The day after we toured Glencoe and Glenfinnan (see The Scottish Highlands post), those of us who paid for the tour extension left the boat, with luggage, and were bused to Glasgow, for the first part of the extension. The photos are in the gallery Glasgow.
When we got out of the bus, the first thing we passed was the oldest house in Glasgow – called Provand’s Lordship. It is a 14th century house, originally built as part of a hospital. It’s one of 4 surviving medieval buildings in Glasgow and is currently a house museum. I didn’t go in and probably should have, but our time in Glasgow was limited. Here it is:
We were too close to the house to get a shot of the whole width, this is about half of it. There’s a photo of the other half in the Glasgow gallery. The other reason I didn’t go there is that the main attraction in this district is the Glasgow Cathedral – which is now a Presbyterian church. It is the oldest cathedral in mainland Scotland and the oldest building in Glasgow. Here it is:
Yes, I couldn’t get all of the spire. St. Mungo is the patron saint of Glasgow, he is reported to have built his church on this site, and his tomb is in the lower crypt. With the lenses I had, and the time I had, I never got far enough away from the cathedral to get a full photo of it. This is probably the best picture I got:
There are several other external photos of the cathedral in the gallery. We did tour the inside of the cathedral, and I took a number of photos, of which these are probably the best. Do look at the gallery for the rest of them.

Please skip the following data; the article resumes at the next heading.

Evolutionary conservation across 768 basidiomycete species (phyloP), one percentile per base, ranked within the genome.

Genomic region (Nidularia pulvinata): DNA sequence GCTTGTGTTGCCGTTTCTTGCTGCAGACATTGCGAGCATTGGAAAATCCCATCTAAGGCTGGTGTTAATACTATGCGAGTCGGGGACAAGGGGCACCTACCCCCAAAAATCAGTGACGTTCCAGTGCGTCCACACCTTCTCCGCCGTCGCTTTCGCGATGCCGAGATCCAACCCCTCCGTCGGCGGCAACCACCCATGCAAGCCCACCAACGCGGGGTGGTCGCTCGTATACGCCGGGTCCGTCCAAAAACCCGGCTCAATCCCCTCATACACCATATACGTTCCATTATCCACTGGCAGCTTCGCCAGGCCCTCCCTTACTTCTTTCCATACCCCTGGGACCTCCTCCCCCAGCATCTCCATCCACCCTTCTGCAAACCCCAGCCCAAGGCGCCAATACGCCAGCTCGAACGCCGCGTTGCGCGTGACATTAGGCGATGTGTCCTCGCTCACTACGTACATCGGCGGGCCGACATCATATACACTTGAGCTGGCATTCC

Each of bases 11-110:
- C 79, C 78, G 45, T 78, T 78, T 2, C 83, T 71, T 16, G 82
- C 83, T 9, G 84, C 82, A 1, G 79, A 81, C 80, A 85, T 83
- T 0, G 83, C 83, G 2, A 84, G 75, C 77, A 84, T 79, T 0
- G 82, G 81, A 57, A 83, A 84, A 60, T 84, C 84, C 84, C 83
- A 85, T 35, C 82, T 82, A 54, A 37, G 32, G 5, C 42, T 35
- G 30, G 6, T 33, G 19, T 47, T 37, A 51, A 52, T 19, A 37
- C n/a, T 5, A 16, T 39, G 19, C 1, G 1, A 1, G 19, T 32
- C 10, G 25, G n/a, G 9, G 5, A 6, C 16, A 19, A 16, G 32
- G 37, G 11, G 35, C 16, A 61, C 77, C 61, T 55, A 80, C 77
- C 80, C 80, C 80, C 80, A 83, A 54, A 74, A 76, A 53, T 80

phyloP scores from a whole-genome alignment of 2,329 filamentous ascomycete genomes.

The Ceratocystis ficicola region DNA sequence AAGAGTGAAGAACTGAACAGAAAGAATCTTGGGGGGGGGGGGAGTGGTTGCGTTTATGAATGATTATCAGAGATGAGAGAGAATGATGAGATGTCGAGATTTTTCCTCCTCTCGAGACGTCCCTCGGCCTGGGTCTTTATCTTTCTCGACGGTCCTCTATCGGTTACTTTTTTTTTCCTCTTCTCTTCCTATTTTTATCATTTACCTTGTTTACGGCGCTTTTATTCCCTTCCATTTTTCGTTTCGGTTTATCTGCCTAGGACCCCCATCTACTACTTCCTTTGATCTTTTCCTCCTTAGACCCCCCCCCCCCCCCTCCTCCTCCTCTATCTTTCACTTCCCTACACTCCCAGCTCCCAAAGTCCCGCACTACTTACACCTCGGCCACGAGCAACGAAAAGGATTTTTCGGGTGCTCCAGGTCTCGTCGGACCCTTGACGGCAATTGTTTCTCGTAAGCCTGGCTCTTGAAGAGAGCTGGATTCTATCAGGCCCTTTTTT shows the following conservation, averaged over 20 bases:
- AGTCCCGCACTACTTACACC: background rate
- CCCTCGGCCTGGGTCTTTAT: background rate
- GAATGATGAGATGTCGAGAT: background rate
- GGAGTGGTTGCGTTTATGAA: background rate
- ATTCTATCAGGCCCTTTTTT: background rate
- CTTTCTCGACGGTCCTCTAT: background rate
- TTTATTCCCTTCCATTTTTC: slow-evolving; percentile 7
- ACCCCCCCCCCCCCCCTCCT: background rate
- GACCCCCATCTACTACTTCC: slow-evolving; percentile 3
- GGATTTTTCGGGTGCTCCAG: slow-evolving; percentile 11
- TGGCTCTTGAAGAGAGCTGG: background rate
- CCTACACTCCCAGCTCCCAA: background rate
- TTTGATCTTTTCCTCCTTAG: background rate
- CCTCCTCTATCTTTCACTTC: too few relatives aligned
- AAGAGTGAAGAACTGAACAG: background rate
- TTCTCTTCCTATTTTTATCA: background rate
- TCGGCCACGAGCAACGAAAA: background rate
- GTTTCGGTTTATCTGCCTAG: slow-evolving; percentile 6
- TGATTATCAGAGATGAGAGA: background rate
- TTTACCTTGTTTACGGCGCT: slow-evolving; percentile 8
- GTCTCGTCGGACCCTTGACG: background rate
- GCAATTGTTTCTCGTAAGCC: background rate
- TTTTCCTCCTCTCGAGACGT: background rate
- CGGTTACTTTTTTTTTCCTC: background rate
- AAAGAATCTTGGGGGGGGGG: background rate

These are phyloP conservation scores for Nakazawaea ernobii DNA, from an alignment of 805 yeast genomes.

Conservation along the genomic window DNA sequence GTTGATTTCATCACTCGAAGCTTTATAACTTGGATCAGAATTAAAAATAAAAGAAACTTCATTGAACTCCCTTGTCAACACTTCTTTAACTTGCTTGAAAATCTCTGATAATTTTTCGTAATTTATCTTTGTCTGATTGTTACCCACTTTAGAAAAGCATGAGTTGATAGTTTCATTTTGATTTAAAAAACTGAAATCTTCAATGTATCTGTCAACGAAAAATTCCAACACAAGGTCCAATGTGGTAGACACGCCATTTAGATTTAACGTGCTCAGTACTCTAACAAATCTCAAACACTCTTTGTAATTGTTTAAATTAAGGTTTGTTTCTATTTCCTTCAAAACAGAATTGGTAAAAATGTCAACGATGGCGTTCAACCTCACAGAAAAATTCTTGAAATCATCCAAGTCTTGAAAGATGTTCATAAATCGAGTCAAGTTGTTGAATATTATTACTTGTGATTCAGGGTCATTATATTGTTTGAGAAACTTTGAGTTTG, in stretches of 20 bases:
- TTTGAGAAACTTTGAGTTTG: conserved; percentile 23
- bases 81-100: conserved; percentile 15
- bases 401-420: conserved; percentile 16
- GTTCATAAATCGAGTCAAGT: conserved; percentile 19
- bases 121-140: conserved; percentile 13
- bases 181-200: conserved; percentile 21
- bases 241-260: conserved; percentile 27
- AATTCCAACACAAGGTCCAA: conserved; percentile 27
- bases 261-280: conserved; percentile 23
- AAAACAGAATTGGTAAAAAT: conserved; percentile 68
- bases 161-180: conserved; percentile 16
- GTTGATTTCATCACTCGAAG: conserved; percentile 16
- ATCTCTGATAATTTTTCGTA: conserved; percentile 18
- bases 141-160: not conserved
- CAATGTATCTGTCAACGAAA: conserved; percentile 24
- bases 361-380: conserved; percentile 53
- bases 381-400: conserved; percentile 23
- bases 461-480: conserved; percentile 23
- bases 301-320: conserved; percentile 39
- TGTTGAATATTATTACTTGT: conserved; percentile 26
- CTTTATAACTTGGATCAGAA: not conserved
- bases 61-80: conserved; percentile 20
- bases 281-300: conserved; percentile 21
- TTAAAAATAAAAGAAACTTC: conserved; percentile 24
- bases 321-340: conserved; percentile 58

I’m not sure this is the altar; I remember several throughout the building.
After touring the cathedral, I stopped in to the St. Mungo Museum of Religious Life and Art, which is nearby. Here’s the entry court, you can see the cathedral behind it:
I only took 2 photos in the St. Mungo Museum but they were unusual – here’s the chapungu bird:
And here’s the explanation:
Our next stop after the Cathedral and the St. Mungo museum was the Kelvingrove Museum. This is a huge ornamental building, completely refurbished from 2003-2006, which contains everything from a pair of fighting male deer (taxidermy specimens) and the skeleton of an Irish elk (I labeled it “Irish moose” but I think it was an Irish elk), to original paintings by Dali and Van Gogh. And the skeleton of a pterodactyl, hung from the ceiling.
The museum has a huge pipe organ built in:
One section has a taxidermied pair of elephants (there’s a photo of the pair in the gallery; the adult is called Sir Roger) underneath a hanging Spitfire fighter jet.
The gallery has more photos of the very ornate museum interior, plus some photos of Glasgow streets. Do go look at it, but this is about all for Glasgow, because we spent the rest of the day driving to Edinburgh. But that’s another post.